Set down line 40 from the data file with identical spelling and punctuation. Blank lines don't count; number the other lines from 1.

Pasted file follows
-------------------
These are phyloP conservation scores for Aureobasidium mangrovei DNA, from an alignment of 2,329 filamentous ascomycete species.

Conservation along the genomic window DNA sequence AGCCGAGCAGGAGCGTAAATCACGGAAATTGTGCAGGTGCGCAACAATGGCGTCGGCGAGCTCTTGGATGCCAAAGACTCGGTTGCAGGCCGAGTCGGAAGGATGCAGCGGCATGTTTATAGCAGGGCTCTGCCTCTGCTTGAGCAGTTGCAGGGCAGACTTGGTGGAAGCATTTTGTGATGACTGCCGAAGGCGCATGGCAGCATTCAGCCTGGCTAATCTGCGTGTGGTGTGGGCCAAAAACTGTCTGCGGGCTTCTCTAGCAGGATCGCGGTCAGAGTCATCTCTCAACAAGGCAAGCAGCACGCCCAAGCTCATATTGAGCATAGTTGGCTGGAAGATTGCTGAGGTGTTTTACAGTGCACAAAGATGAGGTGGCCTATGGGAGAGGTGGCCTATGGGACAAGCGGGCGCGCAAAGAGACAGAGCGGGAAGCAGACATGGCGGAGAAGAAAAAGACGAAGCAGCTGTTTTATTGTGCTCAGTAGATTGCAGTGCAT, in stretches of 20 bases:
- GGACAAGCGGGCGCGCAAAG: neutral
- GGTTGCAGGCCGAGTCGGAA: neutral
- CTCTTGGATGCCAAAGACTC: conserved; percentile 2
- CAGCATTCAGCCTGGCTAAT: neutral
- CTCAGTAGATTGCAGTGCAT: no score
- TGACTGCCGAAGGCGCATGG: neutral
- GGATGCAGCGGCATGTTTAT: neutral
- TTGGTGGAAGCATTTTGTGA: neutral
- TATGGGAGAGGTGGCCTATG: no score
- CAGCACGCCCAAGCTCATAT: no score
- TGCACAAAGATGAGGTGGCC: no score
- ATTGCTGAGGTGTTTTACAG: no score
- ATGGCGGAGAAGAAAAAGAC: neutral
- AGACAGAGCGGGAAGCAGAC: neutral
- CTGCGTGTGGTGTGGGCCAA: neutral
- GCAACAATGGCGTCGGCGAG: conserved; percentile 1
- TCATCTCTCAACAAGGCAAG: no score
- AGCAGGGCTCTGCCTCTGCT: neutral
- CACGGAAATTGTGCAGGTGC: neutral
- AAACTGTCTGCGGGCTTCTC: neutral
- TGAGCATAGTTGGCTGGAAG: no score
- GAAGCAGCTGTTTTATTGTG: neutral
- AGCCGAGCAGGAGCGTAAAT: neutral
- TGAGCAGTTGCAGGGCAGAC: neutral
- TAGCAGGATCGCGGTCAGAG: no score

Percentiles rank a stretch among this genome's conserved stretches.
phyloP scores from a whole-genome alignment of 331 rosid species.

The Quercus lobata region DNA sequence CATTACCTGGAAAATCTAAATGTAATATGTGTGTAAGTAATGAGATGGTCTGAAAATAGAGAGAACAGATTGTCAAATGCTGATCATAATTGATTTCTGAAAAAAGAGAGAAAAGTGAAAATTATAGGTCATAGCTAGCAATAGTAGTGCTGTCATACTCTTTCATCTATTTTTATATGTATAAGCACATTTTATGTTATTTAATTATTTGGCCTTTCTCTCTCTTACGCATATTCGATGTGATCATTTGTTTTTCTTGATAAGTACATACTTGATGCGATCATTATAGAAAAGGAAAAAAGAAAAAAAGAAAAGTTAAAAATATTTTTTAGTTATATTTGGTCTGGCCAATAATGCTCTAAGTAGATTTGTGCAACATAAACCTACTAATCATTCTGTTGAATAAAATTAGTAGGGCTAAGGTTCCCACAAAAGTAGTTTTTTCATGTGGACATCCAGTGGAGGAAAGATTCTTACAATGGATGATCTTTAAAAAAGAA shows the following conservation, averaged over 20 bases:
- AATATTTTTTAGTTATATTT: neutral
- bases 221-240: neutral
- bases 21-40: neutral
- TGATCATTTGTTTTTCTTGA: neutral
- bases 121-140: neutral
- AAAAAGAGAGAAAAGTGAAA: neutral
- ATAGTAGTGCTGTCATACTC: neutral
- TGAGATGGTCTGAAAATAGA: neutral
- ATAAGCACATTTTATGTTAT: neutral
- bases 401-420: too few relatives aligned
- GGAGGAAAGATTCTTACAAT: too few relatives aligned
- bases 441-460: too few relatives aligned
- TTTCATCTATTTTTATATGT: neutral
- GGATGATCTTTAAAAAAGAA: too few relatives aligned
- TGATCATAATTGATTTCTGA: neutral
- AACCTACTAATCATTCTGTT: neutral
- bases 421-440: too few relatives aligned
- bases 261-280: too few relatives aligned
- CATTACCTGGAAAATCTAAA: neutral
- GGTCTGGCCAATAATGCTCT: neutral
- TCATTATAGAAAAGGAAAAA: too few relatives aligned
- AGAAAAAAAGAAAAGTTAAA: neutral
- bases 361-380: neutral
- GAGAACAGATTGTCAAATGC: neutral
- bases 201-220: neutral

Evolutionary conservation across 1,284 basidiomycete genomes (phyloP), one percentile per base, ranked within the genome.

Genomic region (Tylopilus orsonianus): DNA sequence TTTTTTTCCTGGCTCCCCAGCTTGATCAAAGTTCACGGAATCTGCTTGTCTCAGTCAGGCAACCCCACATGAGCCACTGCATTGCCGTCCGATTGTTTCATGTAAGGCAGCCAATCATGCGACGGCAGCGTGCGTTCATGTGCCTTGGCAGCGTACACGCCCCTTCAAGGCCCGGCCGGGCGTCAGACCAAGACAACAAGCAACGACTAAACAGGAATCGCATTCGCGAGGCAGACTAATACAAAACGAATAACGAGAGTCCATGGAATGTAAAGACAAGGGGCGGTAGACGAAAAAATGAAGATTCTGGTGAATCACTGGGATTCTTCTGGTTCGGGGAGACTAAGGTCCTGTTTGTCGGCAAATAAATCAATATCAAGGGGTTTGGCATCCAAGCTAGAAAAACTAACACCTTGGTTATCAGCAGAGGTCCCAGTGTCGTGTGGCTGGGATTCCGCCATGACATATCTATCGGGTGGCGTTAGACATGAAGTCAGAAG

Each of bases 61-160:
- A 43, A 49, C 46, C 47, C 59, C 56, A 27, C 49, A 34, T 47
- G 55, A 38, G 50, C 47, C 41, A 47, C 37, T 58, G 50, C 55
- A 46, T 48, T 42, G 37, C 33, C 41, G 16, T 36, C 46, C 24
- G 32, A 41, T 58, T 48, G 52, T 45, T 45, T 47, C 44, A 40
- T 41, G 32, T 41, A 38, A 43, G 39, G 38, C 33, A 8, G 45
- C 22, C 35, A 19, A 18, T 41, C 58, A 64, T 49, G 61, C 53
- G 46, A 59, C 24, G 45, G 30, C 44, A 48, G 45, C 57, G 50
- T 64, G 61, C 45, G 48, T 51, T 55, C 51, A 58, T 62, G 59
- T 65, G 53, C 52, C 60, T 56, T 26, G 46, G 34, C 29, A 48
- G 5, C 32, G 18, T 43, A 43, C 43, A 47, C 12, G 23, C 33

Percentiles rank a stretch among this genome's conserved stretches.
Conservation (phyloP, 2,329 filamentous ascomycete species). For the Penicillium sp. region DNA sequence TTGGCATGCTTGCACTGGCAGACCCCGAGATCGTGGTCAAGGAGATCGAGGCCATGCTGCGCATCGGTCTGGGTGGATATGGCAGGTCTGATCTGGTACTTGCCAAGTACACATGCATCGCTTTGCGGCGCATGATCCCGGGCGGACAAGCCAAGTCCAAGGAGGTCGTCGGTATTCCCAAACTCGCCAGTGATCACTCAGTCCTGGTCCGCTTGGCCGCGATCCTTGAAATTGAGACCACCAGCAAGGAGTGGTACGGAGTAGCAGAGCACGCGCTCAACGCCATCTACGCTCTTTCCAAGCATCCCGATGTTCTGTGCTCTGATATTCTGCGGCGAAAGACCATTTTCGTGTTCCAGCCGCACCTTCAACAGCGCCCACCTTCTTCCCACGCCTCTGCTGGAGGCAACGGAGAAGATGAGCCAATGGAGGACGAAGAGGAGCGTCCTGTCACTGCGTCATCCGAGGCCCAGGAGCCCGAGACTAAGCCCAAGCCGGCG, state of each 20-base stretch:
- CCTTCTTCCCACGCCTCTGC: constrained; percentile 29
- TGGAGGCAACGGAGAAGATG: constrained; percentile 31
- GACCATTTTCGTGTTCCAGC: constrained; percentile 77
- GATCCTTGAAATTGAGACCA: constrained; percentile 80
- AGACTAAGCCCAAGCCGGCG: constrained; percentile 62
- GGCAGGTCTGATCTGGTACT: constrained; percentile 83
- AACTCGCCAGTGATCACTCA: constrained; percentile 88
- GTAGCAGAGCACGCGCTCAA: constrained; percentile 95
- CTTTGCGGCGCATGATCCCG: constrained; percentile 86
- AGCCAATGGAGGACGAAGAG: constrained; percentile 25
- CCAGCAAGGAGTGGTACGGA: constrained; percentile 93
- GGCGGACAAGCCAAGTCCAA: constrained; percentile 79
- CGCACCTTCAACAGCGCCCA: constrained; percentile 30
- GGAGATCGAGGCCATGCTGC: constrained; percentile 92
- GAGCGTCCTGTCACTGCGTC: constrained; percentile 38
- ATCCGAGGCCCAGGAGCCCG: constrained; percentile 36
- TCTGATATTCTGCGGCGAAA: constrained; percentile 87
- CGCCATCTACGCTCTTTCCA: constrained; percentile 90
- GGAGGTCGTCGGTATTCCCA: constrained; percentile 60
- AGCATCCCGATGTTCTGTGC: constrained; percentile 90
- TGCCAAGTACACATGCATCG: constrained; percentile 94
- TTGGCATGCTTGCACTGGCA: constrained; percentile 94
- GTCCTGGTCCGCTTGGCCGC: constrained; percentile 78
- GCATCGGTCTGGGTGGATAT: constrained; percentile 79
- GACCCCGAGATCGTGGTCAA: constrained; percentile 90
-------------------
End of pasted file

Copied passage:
- bases 401-420: too few relatives aligned